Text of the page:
An effective leader communicates early and often.
Don't assume that your team understands your expectations. Instead, proactively communicate your expectations. Empower them to make decisions without ambiguity.
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The right way to set expectations is to sit down with your employees and discuss everyone’s needs and expectations. Then come to a mutually agreed solution.
An good approach for employees to best meet expectations is to focus on “what” your desired outcome or vision is. It allows employees to feel more invested in the process toward completion.
Expectations go both ways. Describe the outcome you want to create for you and your employees by identifying expectations.
State your expectations and desired outcome, then invite them to share their expectations and how they’ll affect those same outcomes.
Clarify your expectations and communicate them simply. Then, check that your employees understand your expectations and are able to meet them.
There are core values that apply to everyone and everything. They need to be set clearly and early.
Then there are personal expectations that are unique to the employee. They need to be set in partnership with the employee. It should be set in a way that meets their goals.
To build buy-in from your employees, you need to be clear and specific. Ask clarification questions, check for understanding and encourage an open and honest discussion.
When employees know what’s expected, they don’t waste time or energy. Instead, they maximize their time and skills.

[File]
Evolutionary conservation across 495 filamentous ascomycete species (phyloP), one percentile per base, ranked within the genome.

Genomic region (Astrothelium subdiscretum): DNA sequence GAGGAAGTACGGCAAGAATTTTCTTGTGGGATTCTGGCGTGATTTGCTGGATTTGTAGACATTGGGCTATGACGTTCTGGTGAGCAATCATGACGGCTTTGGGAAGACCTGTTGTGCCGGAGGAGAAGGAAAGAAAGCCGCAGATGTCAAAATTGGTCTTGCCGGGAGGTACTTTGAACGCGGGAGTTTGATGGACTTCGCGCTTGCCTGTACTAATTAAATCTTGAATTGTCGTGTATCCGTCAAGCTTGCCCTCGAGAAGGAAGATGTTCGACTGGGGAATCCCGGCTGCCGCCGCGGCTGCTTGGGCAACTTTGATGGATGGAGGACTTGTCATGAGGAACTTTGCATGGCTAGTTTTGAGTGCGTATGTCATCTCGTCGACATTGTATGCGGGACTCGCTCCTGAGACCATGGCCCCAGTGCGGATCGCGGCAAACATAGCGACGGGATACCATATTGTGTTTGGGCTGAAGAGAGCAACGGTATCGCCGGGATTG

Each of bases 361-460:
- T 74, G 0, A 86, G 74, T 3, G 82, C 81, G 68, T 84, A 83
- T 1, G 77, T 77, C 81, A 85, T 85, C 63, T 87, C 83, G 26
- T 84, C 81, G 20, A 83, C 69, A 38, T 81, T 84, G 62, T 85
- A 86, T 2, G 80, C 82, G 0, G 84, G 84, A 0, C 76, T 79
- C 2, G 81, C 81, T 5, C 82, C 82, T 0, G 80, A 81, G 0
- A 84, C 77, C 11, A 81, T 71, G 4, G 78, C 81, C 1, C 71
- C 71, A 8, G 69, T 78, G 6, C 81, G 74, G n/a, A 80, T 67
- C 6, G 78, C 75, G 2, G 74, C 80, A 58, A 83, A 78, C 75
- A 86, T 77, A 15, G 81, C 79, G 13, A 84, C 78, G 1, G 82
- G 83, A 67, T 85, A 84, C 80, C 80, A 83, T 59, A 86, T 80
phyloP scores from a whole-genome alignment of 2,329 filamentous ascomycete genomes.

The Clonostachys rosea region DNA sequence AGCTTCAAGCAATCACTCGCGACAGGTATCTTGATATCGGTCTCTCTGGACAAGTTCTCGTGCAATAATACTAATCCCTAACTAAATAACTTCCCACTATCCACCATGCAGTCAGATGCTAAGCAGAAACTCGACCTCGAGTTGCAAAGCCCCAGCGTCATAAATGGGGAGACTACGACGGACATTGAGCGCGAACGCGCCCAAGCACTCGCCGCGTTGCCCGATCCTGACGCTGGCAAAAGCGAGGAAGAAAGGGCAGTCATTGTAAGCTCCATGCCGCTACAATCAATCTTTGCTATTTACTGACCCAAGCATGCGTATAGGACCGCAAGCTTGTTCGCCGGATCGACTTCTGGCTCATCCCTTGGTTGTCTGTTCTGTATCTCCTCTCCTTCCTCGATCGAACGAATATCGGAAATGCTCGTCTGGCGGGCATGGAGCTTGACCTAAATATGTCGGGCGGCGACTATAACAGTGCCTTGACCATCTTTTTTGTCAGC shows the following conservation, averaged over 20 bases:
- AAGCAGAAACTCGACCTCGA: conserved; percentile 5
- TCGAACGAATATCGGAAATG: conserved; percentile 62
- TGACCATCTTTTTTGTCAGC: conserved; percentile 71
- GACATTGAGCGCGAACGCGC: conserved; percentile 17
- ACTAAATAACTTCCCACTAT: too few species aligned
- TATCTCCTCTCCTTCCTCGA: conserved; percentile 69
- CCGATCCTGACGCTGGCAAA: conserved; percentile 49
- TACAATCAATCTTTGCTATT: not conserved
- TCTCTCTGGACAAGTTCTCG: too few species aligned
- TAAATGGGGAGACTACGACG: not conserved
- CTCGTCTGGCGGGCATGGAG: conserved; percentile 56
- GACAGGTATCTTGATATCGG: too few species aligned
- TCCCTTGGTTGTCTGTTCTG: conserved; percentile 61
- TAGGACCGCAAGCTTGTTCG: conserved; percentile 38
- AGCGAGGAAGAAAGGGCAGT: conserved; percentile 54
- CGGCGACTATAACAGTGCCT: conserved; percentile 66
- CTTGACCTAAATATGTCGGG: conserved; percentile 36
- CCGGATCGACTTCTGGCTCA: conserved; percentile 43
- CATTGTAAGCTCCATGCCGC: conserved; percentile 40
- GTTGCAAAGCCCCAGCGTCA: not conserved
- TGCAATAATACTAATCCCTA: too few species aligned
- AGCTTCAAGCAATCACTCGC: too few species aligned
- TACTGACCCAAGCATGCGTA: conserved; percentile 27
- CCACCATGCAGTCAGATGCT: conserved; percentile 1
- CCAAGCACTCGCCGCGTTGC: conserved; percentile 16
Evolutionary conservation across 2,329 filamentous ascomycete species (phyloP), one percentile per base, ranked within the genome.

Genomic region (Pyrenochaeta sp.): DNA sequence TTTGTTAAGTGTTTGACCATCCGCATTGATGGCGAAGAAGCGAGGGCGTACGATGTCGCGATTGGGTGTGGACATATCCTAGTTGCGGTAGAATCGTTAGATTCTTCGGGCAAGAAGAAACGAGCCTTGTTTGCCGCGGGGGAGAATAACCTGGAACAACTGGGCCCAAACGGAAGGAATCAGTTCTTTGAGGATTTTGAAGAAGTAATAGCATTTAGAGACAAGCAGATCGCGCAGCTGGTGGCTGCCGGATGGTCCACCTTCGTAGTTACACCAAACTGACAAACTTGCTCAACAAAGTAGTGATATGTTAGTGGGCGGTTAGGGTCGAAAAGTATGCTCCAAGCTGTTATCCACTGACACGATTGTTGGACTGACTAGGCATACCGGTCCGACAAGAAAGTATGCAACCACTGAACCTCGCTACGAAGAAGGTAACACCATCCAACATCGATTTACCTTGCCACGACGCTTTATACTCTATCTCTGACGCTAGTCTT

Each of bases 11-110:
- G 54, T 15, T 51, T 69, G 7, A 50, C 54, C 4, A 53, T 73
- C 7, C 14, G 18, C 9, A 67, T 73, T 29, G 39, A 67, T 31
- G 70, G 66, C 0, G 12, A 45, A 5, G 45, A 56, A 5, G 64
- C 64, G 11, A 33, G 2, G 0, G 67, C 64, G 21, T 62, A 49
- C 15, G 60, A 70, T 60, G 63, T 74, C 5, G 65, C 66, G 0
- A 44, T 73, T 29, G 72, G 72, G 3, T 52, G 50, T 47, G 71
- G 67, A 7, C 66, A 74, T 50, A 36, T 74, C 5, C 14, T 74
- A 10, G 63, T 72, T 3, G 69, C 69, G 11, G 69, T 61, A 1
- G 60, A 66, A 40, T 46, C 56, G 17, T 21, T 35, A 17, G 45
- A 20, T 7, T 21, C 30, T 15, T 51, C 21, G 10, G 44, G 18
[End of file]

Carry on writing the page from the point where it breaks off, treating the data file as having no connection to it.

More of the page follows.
The object of setting expectations is to ensure employees feel connected, empowered and inspired to perform at their peak.
Engage them with the organizational mission, priorities and goals. Then get their feedback and support for the “what” and the “how” to accomplish those.
Ask how employees will hold themselves accountable.
S.M.A.R.T. — Specific, Measurable, Attainable, Realistic and Time-Based.
Ensure employees know why the goals are in place and what happens when they are or are not met.
You cannot delegate accountability.
When they say yes, then they have understood and agreed to take accountability to meet those outcomes.
Performance expectations should be measured by the company and communicated by management in order to move toward a specific company goal.
For each new person joining, set specific and clear employee and performance expectations to encourage accountability.
Psychologist Kurt Lewin developed his framework in the 1930s, and it provided the foundation of many of the approaches that followed afterwards